Eleni McKnight is a Murfreesboro, Tennessee native. She graduated from the University of Tennessee in Knoxville with a degree in Theatre with an emphasis in Literature and a wild passion for creating clothes and doing make-up. She's also an avid reader and loves music and theatre. She started writing at age eight when she had read all the Baby-Sitter's Club books that were out and wanted something new to read. It's never quite left her over the years

These days, you can usually find Eleni working backstage or costuming in local community theatres, reading a book, walking (that FitBit is addictive!), at a concert, drinking a craft beer with friends, knitting, embroidering, or taking a dance class.

Author Links:

My Suggested Audience

Alright, so I would suggest this concept of a book to those fans of Dystopian fantasy, especially those who read The Jewel.  However, at this time, I am not sure many would be able to get past the errors that scream over the story.

If the author were to read this, I would encourage you to describe more... what does each room really look like, use all five senses.  Describe the characters more, their looks, their past, their hopes, their dreams... add more details into why society is the way it is here. Give more! One scene at a time. Go back through the publishers and see what their comments were, what were they asking for? How can you make that happen?  And then, seek out some writing beta readers who will honestly give you feedback and don't see it as an insult against you, but as tools to build upon, because your core point is valid.

Also, for readers... there are serious triggers in this for rape, abuse, death, prostitution, slavery, cult building, and so much more.  I have a hard time saying this is a YA because it is brutal, and rough... partly because it needs more development, partly because of the reality of the story... 

Wondering Questions to Consider

Now, why even share this with you all? There are so many writers out there trying, and when they put their story out into the world they are exposing a side of themselves that is more vulnerable than most can imagine. And it is the duty of publishers, editors, and proofreaders to do their best to polish that work into the best. Writers, do not see rejection and rewrites as punishments that point out an error, see it as a chance to improve, because you want the best for your story-baby, And keep on trying until you get the help that your work deserves.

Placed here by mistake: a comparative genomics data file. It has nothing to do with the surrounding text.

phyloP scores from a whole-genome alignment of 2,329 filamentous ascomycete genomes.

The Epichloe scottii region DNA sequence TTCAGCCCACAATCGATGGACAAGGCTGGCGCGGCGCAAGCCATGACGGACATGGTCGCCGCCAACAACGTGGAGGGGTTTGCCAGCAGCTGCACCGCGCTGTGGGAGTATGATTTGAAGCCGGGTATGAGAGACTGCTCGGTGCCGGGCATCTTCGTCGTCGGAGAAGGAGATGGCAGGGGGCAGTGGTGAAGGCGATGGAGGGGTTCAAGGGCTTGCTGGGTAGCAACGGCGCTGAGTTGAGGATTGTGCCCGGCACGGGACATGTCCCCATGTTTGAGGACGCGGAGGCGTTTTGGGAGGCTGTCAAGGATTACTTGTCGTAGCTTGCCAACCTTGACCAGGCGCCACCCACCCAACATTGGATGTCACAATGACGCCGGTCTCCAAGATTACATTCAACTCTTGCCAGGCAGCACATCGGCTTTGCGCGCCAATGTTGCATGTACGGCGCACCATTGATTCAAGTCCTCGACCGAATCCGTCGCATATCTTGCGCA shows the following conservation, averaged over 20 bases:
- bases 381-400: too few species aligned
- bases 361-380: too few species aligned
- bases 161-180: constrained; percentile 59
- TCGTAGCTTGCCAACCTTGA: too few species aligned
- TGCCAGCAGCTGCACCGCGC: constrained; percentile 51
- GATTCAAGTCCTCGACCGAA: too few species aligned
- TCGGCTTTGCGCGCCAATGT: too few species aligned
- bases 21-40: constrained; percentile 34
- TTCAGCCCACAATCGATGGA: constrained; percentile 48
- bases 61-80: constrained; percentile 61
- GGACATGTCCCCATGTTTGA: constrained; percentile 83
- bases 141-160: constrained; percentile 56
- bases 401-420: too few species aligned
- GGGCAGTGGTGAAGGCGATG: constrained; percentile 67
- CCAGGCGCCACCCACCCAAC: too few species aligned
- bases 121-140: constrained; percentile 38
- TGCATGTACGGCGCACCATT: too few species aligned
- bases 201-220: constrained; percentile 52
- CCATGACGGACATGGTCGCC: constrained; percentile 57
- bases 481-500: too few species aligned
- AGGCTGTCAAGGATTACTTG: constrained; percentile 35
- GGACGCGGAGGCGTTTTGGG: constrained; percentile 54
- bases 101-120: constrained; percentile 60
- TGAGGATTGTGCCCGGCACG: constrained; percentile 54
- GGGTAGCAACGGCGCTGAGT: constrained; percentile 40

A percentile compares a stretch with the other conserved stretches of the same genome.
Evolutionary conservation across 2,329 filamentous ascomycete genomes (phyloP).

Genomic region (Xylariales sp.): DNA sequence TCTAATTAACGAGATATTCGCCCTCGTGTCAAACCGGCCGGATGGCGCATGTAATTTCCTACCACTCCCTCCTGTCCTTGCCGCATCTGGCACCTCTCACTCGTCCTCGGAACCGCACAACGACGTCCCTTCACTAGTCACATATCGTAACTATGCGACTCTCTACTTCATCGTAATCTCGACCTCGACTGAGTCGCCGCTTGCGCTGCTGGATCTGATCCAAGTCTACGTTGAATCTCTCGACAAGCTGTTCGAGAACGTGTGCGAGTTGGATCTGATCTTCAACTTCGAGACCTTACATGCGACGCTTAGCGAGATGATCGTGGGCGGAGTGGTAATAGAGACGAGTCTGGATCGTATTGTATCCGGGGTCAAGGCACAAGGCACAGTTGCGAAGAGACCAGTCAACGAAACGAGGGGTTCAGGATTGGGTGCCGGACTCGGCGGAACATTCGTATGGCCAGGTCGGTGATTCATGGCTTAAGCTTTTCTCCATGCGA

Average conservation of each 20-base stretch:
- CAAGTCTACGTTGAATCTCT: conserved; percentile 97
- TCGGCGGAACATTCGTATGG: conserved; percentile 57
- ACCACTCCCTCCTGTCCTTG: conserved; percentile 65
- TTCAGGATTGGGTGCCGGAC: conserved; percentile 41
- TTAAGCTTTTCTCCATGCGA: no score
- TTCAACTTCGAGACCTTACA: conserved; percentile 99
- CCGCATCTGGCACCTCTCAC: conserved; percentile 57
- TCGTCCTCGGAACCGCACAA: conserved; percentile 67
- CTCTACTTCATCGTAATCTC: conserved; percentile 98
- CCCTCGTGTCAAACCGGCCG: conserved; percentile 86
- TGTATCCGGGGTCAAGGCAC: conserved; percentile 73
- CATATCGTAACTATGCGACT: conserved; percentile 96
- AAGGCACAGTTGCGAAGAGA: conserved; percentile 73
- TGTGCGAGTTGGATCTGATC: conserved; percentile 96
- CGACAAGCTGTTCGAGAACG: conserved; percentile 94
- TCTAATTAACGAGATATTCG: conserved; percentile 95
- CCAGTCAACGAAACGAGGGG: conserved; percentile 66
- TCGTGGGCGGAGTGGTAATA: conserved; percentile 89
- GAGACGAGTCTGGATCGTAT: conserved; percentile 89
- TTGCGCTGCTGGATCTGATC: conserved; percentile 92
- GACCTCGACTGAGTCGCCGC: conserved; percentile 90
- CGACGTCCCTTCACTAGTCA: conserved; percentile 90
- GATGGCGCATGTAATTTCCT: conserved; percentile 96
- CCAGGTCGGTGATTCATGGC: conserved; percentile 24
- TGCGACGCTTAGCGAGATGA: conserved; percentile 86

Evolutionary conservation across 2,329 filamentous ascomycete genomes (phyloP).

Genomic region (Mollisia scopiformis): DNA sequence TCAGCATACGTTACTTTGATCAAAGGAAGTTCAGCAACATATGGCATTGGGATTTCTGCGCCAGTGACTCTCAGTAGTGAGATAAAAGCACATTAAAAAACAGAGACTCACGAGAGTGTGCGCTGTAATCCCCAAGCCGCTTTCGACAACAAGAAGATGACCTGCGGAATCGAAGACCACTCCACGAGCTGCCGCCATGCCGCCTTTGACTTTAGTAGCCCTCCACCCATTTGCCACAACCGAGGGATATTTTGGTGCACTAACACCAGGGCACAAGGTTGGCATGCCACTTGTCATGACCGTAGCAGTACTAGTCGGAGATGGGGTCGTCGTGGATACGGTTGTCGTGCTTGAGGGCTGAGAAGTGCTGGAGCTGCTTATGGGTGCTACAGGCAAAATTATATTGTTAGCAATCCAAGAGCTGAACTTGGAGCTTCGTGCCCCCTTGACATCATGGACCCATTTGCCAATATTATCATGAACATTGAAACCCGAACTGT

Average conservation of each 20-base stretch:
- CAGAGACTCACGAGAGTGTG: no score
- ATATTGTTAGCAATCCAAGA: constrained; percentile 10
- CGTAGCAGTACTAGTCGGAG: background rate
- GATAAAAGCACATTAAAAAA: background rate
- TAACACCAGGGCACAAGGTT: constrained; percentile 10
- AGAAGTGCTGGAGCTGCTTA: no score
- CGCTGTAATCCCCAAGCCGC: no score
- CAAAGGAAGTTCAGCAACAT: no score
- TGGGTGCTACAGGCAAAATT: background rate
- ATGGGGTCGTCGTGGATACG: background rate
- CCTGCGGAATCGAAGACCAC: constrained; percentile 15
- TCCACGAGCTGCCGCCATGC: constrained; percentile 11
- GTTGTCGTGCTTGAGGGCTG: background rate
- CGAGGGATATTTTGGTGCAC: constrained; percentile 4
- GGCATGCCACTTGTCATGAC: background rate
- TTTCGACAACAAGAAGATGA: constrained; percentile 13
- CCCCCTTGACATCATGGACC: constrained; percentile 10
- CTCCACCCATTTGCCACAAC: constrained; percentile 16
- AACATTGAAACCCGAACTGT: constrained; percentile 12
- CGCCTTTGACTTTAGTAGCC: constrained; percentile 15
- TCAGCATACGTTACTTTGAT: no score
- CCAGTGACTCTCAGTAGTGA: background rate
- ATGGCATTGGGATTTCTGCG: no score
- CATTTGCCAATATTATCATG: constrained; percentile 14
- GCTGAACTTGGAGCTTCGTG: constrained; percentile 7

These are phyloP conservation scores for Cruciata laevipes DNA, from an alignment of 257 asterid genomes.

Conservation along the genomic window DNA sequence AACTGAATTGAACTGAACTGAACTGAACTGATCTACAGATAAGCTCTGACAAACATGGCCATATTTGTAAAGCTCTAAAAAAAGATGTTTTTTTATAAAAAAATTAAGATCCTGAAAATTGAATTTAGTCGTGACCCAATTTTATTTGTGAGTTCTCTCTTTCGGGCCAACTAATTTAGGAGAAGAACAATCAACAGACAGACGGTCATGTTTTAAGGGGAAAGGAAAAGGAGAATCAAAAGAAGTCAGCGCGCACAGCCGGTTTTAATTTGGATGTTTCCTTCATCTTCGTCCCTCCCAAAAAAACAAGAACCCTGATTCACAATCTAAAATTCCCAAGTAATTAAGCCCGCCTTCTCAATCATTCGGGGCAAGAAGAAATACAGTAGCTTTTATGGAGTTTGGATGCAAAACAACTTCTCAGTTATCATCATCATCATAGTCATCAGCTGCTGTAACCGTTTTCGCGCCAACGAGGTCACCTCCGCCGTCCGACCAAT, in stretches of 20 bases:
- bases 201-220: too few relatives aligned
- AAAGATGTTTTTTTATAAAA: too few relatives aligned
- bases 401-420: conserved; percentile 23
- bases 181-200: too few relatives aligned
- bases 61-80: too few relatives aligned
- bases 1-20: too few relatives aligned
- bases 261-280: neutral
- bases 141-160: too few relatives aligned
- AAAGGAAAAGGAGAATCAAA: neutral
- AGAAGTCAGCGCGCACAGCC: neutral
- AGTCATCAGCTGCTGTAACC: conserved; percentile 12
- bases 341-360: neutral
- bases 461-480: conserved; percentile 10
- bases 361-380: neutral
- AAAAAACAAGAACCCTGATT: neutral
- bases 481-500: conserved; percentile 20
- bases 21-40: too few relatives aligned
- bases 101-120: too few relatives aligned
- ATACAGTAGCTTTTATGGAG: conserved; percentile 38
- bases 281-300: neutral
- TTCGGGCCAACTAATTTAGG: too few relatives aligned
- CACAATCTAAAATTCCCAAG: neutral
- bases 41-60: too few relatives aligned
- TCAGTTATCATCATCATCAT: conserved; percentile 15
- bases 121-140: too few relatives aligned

Writers need Publishers, editors, and proofreaders that respect their work, not a company looking for a small profit. 

Do you read books published by small publishing companies? Do you get distracted by poorly edited stories? Or to stick with big name publishers because of the guarantee for the editing to have a certain standard?

I'd love to hear from you, please leave me a little note!

Marissa @ Reading List

**If you are considering purchasing this book, please consider using the affiliate link here - it doesn't cost you anything extra, and it would simply make my day!!  In fact, just click through and do your shopping, even if you decide not to get this particular book. TIA

***If you're interested in writing a book review on Reading List, please message me on the Facebook page! If you're curious about a book, ask me...  I love to hear from you! If you would like your book reviewed on Reading List, email me: the link is at the bottom of this page.

**** Disclosure of Material Connection: I received this book free from the author & YA Bound book Tours. I was not required to write a positive review. The opinions I have expressed are my own. I am disclosing this in accordance with the Federal Trade Commission’s 16 CFR, Part 255 : “Guides Concerning the Use of Endorsements and Testimonials in Advertising.”  

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  1. Love your frankness. I never bother to read book reviews because a few I looked at we're superficial and gushy. I believe this review can actually help the writer and company to do better. Shalom!

    1. I try to be honest in my reviews, I know that not every book is for every person, but being honest helps readers find good books and can help authors write to their audience better.